Eric: That is the flip side. That happens all too often and the growth at all costs. I’m a big believer in understanding the unit economic model of the business. If there’s a unit economic model where every incremental dollar in produces 10 cents per month of gross margin lift, I’ll do that annuity all day long; to burn more of my money, make it less profitable, please. But too often the case is every incremental dollar is producing a penny a month in increased gross profit and you go, “Meh. I think maybe I’d just be better in treasuries than buying that equity.”
Healy: Exactly, exactly. We definitely see some of the later stage businesses are a little bit caught up in that, right? They’ve sort of exhausted the easy growth and the next incremental dollar of growth starts to get really expensive. And so, I’m curious to see what’s going to happen with some of these later stage companies as they’re burning through their capital. We’ll see. Hopefully some of them will end up in a good spot.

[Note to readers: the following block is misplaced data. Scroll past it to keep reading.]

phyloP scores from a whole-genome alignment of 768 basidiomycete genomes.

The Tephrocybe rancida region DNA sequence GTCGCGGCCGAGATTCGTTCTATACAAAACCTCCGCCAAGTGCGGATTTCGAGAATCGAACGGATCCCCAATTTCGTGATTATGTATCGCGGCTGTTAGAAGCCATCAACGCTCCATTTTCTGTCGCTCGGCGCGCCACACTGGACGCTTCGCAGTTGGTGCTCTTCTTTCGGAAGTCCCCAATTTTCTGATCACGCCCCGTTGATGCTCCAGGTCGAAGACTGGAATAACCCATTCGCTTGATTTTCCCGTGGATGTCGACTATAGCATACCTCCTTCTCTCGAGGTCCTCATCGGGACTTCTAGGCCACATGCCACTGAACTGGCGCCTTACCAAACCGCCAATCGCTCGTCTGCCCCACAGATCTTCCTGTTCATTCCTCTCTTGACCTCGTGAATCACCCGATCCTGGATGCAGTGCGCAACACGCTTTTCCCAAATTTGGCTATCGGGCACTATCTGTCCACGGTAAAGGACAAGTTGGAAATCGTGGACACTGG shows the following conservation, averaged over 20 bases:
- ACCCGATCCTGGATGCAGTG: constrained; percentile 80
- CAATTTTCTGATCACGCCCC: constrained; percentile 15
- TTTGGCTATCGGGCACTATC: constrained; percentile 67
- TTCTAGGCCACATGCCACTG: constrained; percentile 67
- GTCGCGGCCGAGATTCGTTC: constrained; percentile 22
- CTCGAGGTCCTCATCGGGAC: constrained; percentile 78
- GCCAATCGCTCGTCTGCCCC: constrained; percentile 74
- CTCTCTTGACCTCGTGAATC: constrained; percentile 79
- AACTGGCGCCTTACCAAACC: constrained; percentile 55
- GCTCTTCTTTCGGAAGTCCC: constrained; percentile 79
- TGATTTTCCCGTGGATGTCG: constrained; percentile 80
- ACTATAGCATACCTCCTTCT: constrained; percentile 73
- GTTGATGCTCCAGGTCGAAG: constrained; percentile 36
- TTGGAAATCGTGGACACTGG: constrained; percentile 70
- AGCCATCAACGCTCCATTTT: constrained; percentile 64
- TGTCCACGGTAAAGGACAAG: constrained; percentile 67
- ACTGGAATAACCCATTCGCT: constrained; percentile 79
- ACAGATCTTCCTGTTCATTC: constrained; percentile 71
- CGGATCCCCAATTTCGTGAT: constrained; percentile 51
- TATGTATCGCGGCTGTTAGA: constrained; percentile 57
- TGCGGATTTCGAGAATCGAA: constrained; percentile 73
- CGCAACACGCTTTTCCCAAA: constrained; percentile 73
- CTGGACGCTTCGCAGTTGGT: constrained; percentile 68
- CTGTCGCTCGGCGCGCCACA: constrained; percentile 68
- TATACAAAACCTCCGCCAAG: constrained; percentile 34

Eric: The free advice there is that one episode of Star Trek where Spock hits the afterburners and it makes a big flare and it saves the day. That doesn’t work. Don’t hit the afterburners and try to save the day. You want to be realistic and test out your ideas, not go all in on one.
Healy: All in on one thing. That’s probably good advice. That’s probably great advice. Well, let’s shift to some of a slightly happier thing. It does seem like the Series A market is opening up a little bit here. What do you think are the factors that are driving that? We definitely last quarter, hopefully it wasn’t just a dead cat bounce. Hopefully it was a real thing. We saw more deals happening at the Series A level in the US, what is behind that?